“As I see it, I’m making a stand for films of a past age – an age I hope will return,” Zandvliet says. “The subjects Cassavetes and Bob Fosse took up were carried by a much greater faith in the characters and more love for them. I love the depth of a Cassavetes film. A single glance or frame makes me feel so much more than the fast cutting almost everyone uses today.”
"Applause" is a welcome change of pace from ubiquitous, frantic fast-cutting. Per Sandholt, who edited Applause, was asked to hold the cuts for as long as the acting held up.
“Personally, I fall completely in love if I can get the actors to play well. I’d almost rather have really good acting than a good story or an effective plot,” Zandvliet says.
Cassavetes, in his day, gathered his own tight “film family” around him. You sense something similar in the trio of Zandvliet, his co-writer Anders Frithiof August and his producer Mikael Rieks. Rieks’ partneris Paprika Steen. Their son Otto plays one of Thea’s sons in the film. Technicians swapped hats, and the actors read over each other’s shoulders. The furniture in the film even belongs to Steen and Rieks!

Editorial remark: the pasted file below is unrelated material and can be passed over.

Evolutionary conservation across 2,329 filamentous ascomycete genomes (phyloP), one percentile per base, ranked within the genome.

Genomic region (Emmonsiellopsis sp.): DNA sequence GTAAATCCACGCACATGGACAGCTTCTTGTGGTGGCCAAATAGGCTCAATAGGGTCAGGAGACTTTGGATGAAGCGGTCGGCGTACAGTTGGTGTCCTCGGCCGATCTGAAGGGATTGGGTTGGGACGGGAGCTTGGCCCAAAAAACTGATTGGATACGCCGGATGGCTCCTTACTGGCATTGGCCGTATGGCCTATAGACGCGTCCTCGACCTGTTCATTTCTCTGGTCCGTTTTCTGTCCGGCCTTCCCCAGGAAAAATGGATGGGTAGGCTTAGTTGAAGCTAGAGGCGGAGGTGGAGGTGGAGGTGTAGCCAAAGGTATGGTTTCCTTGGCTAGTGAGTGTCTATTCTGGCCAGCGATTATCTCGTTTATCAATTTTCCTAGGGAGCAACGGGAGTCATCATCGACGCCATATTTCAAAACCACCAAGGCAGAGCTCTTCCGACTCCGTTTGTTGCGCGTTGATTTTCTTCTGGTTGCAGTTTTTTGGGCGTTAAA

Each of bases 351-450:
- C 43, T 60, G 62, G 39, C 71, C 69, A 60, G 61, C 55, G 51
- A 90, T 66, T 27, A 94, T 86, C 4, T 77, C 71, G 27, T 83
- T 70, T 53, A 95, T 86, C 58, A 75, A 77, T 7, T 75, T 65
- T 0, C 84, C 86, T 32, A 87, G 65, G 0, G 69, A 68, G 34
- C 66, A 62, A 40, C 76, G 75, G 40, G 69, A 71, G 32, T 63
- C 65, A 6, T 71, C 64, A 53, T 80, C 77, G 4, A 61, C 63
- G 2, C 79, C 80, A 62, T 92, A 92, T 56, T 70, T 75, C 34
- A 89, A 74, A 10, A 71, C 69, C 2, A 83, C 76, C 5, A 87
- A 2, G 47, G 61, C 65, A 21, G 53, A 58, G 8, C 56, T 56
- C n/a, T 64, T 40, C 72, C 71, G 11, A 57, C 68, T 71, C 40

THE WORN STAGE OF GREAT FACES
"Applause" is not a film about alcoholism, but booze is still a big part of it. Michael Falch, who plays the male lead, is a real-life recovering alcoholic. The lines in his face are so deep they look like they were put there with an axe. Steen’s diminutive facial craters do not escape scrutiny either. This is not traditional beautification but intimate theatre on the worn stage of great faces.
“There’s a consensus in movies that women should be pretty and that beauty consists in having no flaws. But I think women are more interesting when you can tell they have lived life,” he says. “It’s okay to show some cellulite, not that I’m out to spotlight anything unattractive. I just think it’s much more beautiful when you see the scars. Showing life adds character. Paprika Steen – like Gena Rowlands – only gets more beautiful up close”.